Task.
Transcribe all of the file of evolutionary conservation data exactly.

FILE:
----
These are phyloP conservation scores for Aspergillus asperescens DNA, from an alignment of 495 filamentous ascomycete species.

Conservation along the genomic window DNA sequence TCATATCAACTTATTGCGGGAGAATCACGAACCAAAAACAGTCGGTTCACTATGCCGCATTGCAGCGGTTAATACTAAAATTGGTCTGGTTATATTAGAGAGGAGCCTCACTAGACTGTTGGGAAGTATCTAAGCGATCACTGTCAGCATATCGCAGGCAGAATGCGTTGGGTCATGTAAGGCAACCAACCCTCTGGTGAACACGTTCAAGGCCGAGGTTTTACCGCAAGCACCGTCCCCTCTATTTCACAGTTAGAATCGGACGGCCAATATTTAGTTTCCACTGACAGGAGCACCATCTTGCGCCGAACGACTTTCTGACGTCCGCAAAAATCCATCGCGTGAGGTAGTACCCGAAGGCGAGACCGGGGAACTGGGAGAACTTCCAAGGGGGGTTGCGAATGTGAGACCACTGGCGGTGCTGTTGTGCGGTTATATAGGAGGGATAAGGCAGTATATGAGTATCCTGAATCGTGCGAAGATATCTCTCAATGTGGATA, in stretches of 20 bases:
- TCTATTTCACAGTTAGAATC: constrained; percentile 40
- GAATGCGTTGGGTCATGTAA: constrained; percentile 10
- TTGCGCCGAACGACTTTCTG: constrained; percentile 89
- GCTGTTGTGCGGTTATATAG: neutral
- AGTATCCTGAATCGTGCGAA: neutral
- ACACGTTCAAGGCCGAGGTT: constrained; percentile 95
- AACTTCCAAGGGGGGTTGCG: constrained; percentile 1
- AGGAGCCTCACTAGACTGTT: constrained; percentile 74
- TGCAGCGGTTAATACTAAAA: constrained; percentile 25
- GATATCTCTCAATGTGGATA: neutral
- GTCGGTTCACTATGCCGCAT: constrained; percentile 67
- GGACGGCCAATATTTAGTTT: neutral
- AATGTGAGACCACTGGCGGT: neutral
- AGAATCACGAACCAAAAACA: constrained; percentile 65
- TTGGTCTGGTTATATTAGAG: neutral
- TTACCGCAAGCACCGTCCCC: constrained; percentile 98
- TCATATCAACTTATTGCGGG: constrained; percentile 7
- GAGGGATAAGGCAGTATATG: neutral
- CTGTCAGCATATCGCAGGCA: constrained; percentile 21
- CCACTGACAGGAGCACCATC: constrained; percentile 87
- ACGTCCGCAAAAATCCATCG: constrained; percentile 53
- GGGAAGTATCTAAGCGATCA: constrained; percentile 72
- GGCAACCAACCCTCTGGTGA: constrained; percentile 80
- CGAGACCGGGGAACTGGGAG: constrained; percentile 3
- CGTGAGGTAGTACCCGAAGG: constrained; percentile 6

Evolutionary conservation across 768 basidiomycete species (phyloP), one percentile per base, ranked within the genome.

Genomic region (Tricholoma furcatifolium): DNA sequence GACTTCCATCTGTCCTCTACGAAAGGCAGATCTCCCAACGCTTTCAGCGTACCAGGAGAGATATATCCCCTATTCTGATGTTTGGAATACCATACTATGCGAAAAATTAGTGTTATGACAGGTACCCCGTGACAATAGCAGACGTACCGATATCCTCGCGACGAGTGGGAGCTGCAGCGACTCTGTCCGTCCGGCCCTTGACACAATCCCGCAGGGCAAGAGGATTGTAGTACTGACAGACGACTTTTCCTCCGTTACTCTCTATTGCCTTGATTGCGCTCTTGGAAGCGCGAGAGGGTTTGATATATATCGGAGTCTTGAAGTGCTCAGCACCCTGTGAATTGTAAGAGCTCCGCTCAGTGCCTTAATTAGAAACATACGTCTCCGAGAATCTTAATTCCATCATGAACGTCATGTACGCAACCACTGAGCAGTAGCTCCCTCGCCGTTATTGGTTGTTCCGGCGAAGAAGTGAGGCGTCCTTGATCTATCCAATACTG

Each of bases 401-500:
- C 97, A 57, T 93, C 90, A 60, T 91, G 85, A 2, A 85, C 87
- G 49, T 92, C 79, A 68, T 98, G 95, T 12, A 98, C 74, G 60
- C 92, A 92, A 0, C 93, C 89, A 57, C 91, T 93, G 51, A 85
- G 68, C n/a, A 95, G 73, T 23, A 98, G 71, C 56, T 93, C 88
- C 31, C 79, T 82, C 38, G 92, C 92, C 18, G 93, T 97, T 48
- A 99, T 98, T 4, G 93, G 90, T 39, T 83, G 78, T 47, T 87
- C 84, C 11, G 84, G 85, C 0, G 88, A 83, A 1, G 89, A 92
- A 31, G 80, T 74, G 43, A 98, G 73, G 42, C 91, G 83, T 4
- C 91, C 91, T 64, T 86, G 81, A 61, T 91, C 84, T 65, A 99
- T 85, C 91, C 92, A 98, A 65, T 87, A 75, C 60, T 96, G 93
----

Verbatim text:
These are phyloP conservation scores for Aspergillus asperescens DNA, from an alignment of 495 filamentous ascomycete species.

Conservation along the genomic window DNA sequence TCATATCAACTTATTGCGGGAGAATCACGAACCAAAAACAGTCGGTTCACTATGCCGCATTGCAGCGGTTAATACTAAAATTGGTCTGGTTATATTAGAGAGGAGCCTCACTAGACTGTTGGGAAGTATCTAAGCGATCACTGTCAGCATATCGCAGGCAGAATGCGTTGGGTCATGTAAGGCAACCAACCCTCTGGTGAACACGTTCAAGGCCGAGGTTTTACCGCAAGCACCGTCCCCTCTATTTCACAGTTAGAATCGGACGGCCAATATTTAGTTTCCACTGACAGGAGCACCATCTTGCGCCGAACGACTTTCTGACGTCCGCAAAAATCCATCGCGTGAGGTAGTACCCGAAGGCGAGACCGGGGAACTGGGAGAACTTCCAAGGGGGGTTGCGAATGTGAGACCACTGGCGGTGCTGTTGTGCGGTTATATAGGAGGGATAAGGCAGTATATGAGTATCCTGAATCGTGCGAAGATATCTCTCAATGTGGATA, in stretches of 20 bases:
- TCTATTTCACAGTTAGAATC: constrained; percentile 40
- GAATGCGTTGGGTCATGTAA: constrained; percentile 10
- TTGCGCCGAACGACTTTCTG: constrained; percentile 89
- GCTGTTGTGCGGTTATATAG: neutral
- AGTATCCTGAATCGTGCGAA: neutral
- ACACGTTCAAGGCCGAGGTT: constrained; percentile 95
- AACTTCCAAGGGGGGTTGCG: constrained; percentile 1
- AGGAGCCTCACTAGACTGTT: constrained; percentile 74
- TGCAGCGGTTAATACTAAAA: constrained; percentile 25
- GATATCTCTCAATGTGGATA: neutral
- GTCGGTTCACTATGCCGCAT: constrained; percentile 67
- GGACGGCCAATATTTAGTTT: neutral
- AATGTGAGACCACTGGCGGT: neutral
- AGAATCACGAACCAAAAACA: constrained; percentile 65
- TTGGTCTGGTTATATTAGAG: neutral
- TTACCGCAAGCACCGTCCCC: constrained; percentile 98
- TCATATCAACTTATTGCGGG: constrained; percentile 7
- GAGGGATAAGGCAGTATATG: neutral
- CTGTCAGCATATCGCAGGCA: constrained; percentile 21
- CCACTGACAGGAGCACCATC: constrained; percentile 87
- ACGTCCGCAAAAATCCATCG: constrained; percentile 53
- GGGAAGTATCTAAGCGATCA: constrained; percentile 72
- GGCAACCAACCCTCTGGTGA: constrained; percentile 80
- CGAGACCGGGGAACTGGGAG: constrained; percentile 3
- CGTGAGGTAGTACCCGAAGG: constrained; percentile 6

Evolutionary conservation across 768 basidiomycete species (phyloP), one percentile per base, ranked within the genome.

Genomic region (Tricholoma furcatifolium): DNA sequence GACTTCCATCTGTCCTCTACGAAAGGCAGATCTCCCAACGCTTTCAGCGTACCAGGAGAGATATATCCCCTATTCTGATGTTTGGAATACCATACTATGCGAAAAATTAGTGTTATGACAGGTACCCCGTGACAATAGCAGACGTACCGATATCCTCGCGACGAGTGGGAGCTGCAGCGACTCTGTCCGTCCGGCCCTTGACACAATCCCGCAGGGCAAGAGGATTGTAGTACTGACAGACGACTTTTCCTCCGTTACTCTCTATTGCCTTGATTGCGCTCTTGGAAGCGCGAGAGGGTTTGATATATATCGGAGTCTTGAAGTGCTCAGCACCCTGTGAATTGTAAGAGCTCCGCTCAGTGCCTTAATTAGAAACATACGTCTCCGAGAATCTTAATTCCATCATGAACGTCATGTACGCAACCACTGAGCAGTAGCTCCCTCGCCGTTATTGGTTGTTCCGGCGAAGAAGTGAGGCGTCCTTGATCTATCCAATACTG

Each of bases 401-500:
- C 97, A 57, T 93, C 90, A 60, T 91, G 85, A 2, A 85, C 87
- G 49, T 92, C 79, A 68, T 98, G 95, T 12, A 98, C 74, G 60
- C 92, A 92, A 0, C 93, C 89, A 57, C 91, T 93, G 51, A 85
- G 68, C n/a, A 95, G 73, T 23, A 98, G 71, C 56, T 93, C 88
- C 31, C 79, T 82, C 38, G 92, C 92, C 18, G 93, T 97, T 48
- A 99, T 98, T 4, G 93, G 90, T 39, T 83, G 78, T 47, T 87
- C 84, C 11, G 84, G 85, C 0, G 88, A 83, A 1, G 89, A 92
- A 31, G 80, T 74, G 43, A 98, G 73, G 42, C 91, G 83, T 4
- C 91, C 91, T 64, T 86, G 81, A 61, T 91, C 84, T 65, A 99
- T 85, C 91, C 92, A 98, A 65, T 87, A 75, C 60, T 96, G 93